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Handling of 911 Call Probed After Shooting Victim Dies

Police: Man's sister finally flies to Bay Area and flags down a patrol car. In confusion, call was never relayed to officials there.

March 28, 2001|RICHARD WINTON | TIMES STAFF WRITER

Authorities are investigating why a 911 call from a woman to a West Covina dispatcher, reporting that her brother had been shot in a Northern California city, was never referred to local police as the victim lay dying for more than three hours.

During the incident earlier this month, Pittsburg police finally went to the victim after Yvette Segala flew from Los Angeles to the San Francisco Bay Area and flagged down a patrol car. She told officers that one of her brothers had called her to say her older brother had been shot, police said.

Officers discovered the mortally wounded Daniel Jimenez, 40, lying on a couch. He was rushed to a hospital in Walnut Creek, where he died several hours after the call to West Covina dispatch, police said. "We don't know why West Covina did not contact us. It seems a little bit strange," Pittsburg Police Lt. William Zbacnik said Tuesday. "We handle calls like this often for San Francisco. You keep them on the line and call the other jurisdiction."

Zbacnik said that even in cases in which the caller discontinues talking in the middle of the call, departments contact the other jurisdiction. He said that shortly after police discovered Jimenez, his younger brother, Rogelio "Roy" Jimenez, arrived at the home and allegedly confessed to the shooting.

West Covina officials said they are investigating the March 16 incident and evaluating the handling of calls involving emergencies in other jurisdictions. Segala, 35, has told authorities that Rogelio Jimenez called her about 9 p.m. to say their brother had been shot.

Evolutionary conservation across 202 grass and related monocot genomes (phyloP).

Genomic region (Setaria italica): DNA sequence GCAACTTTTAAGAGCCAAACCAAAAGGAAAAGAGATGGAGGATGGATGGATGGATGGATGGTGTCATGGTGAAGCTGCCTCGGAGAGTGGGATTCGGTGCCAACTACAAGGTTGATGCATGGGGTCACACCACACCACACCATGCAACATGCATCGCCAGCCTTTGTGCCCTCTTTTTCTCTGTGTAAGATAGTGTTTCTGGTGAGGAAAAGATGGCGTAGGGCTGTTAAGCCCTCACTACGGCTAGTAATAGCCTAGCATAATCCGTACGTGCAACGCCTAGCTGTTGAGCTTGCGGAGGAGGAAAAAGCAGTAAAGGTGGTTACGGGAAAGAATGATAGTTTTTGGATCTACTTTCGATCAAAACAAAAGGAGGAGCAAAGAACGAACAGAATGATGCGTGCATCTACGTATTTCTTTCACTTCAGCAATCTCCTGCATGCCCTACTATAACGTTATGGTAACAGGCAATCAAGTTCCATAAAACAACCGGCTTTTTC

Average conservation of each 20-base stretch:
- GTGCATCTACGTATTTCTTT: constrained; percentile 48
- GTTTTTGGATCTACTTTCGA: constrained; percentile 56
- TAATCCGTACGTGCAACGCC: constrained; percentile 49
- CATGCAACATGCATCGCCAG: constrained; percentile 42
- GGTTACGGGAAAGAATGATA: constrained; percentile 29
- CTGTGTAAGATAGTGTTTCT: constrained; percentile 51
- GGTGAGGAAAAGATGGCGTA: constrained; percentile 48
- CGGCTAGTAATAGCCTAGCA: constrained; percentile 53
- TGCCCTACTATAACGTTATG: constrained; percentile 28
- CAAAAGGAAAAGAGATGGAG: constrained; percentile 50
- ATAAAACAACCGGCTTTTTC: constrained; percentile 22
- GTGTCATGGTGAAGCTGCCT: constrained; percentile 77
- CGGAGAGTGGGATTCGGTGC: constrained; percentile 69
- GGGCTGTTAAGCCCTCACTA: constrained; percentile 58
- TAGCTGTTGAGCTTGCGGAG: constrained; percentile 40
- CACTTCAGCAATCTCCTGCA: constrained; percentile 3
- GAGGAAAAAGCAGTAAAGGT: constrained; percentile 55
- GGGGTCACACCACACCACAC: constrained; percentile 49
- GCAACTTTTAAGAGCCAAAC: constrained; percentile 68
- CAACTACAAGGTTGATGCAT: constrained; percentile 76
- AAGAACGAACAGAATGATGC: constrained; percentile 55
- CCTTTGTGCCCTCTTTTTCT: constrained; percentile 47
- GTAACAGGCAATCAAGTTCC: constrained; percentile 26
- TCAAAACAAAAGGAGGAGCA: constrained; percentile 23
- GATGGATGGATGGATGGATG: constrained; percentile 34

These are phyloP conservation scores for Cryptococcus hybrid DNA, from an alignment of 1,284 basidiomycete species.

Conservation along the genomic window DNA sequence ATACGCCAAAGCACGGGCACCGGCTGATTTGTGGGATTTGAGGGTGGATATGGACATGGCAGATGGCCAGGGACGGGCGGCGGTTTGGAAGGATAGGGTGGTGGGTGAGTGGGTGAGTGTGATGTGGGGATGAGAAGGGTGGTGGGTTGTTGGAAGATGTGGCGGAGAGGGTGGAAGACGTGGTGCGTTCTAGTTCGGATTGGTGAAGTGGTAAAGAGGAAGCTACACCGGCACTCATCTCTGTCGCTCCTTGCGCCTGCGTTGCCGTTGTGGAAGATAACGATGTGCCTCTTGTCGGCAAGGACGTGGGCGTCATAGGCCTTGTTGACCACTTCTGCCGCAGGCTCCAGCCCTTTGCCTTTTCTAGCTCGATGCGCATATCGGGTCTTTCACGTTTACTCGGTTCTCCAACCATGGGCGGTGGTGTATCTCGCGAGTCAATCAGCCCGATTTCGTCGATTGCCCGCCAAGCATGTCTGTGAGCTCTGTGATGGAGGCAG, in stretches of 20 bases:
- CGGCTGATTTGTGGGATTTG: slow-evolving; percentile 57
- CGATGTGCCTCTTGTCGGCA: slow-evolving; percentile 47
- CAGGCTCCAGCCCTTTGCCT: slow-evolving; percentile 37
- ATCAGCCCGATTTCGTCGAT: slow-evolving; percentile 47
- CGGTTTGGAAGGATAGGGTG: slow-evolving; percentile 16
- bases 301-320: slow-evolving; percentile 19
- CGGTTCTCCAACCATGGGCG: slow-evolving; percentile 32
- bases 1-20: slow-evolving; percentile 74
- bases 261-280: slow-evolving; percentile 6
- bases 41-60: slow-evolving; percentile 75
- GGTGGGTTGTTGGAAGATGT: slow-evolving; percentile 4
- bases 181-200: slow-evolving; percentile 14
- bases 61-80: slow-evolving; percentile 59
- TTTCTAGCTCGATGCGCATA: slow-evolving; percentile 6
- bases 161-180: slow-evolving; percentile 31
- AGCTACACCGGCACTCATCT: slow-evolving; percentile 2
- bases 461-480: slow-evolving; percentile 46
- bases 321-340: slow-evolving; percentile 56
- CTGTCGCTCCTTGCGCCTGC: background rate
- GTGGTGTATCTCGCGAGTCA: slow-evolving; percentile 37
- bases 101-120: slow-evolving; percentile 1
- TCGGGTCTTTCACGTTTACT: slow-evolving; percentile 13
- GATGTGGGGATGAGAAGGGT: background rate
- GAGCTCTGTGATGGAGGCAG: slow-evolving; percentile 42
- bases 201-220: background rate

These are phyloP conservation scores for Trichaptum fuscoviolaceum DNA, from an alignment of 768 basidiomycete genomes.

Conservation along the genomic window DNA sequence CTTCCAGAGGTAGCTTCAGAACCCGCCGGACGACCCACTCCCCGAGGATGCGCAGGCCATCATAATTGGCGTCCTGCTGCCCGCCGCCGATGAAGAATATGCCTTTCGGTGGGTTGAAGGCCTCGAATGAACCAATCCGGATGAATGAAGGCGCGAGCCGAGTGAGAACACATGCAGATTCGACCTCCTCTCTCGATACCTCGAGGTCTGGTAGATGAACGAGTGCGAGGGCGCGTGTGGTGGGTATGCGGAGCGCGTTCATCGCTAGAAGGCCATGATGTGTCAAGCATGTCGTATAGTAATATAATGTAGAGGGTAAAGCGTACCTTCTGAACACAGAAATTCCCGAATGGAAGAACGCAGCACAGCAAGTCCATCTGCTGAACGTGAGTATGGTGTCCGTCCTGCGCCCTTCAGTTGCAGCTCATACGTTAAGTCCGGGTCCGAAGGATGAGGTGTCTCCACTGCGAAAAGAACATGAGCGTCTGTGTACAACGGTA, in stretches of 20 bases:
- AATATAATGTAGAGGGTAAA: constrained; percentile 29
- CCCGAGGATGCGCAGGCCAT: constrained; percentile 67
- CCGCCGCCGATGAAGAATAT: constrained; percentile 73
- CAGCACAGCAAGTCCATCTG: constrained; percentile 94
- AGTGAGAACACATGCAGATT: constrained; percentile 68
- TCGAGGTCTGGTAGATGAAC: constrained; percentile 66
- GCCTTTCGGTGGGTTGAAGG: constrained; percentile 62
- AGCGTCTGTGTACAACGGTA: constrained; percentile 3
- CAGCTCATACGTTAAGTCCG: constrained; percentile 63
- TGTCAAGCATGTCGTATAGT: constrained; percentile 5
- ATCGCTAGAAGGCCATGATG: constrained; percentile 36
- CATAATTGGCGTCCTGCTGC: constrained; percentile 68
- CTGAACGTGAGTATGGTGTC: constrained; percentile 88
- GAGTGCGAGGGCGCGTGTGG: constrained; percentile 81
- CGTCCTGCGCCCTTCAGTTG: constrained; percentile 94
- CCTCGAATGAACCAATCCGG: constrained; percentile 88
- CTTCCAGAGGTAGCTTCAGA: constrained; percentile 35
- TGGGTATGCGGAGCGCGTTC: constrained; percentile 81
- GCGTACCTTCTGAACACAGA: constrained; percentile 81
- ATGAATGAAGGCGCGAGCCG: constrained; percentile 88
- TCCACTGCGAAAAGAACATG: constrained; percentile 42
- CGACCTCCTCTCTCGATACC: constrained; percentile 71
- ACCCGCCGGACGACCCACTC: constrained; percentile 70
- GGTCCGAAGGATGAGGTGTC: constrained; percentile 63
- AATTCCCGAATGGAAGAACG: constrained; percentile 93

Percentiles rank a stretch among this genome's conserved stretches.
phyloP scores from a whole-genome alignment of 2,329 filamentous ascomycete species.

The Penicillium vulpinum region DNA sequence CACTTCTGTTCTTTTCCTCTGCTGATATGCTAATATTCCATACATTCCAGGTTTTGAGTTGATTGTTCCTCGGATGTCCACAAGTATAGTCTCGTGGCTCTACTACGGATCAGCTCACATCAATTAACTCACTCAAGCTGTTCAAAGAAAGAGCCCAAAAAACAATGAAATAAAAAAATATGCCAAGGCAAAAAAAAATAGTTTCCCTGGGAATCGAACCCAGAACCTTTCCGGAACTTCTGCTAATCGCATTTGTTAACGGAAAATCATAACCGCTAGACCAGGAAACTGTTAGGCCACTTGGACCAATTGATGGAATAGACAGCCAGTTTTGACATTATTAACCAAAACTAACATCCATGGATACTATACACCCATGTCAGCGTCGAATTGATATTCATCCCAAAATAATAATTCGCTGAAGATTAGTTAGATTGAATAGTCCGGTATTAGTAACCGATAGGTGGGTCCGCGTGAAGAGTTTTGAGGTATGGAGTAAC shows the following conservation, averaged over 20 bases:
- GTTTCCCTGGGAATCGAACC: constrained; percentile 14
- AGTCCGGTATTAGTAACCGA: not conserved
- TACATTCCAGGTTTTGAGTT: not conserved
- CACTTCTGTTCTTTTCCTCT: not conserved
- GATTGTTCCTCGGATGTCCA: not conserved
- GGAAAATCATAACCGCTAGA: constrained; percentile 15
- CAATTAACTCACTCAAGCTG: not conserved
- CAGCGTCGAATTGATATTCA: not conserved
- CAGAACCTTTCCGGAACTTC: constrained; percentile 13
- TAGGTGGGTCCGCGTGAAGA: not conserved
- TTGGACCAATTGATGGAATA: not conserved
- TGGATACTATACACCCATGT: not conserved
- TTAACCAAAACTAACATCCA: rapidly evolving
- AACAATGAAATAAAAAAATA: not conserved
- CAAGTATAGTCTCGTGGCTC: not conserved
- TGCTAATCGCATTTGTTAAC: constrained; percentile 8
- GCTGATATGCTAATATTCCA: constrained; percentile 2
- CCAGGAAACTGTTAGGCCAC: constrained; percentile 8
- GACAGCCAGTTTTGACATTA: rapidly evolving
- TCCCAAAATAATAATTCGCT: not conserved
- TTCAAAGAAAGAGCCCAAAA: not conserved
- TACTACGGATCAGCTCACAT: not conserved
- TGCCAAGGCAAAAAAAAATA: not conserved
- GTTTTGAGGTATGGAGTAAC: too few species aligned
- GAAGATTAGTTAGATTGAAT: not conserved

At 9:33 p.m., the dispatch center, which is run by West Covina, received a 911 call from Segala. City Manager Daniel Hobbs said the dispatcher assumed--after hearing Segala try to describe the incident--that Rogelio Jimenez had already called 911. The dispatcher did not realize that Segala was the one trying to summon help. "Of course, if that had been known, it would been a totally different issue," Hobbs said.

During the call, Segala also asked how to contact the police in Pittsburg. According to a statement released by West Covina officials, Segala left the impression that her mother was going to contact the Pittsburg Police Department.

Jack Keating, head of the dispatch center, said it is standard procedure to transfer the caller to another jurisdiction when a dispatcher believes an emergency exists. "But there is some question here about what we believed here," he said.

Keating declined to provide further details about the 911 conversation or a transcript or tape. "There is the potential for litigation," he said. "I cannot get into any more."

After arriving in Pittsburg several hours after the shooting, Segala flagged down a patrol car while she was en route to Daniel Jimenez's house.

Police arrived shortly after 1 a.m. and found Daniel Jimenez with a gunshot wound to the neck and face. He was taken to John Muir Medical Center, where he died at 2:45 a.m.

Police said Rogelio Jimenez admitted that he argued with his brother and shot him with a "deer gun." Jimenez has been charged with murder and has entered a not guilty plea.

Meanwhile in West Covina, Mayor Ben Wong defended the 911 center's operations. "Every day our dispatchers answer well over 100 911 calls and make split-second decisions on how to get help to people based on what they hear," he said, "And our personnel have a proven track record over the years of doing that well."

The case has another unusual twist. Segala later told Pittsburg police that on the way to the airport to catch her flight north, she called 911 again and spoke with a California Highway Patrol dispatcher. Segala said the dispatcher told her to call Pittsburg police directly, Zbacnik said. The CHP could not confirm such a call Tuesday.

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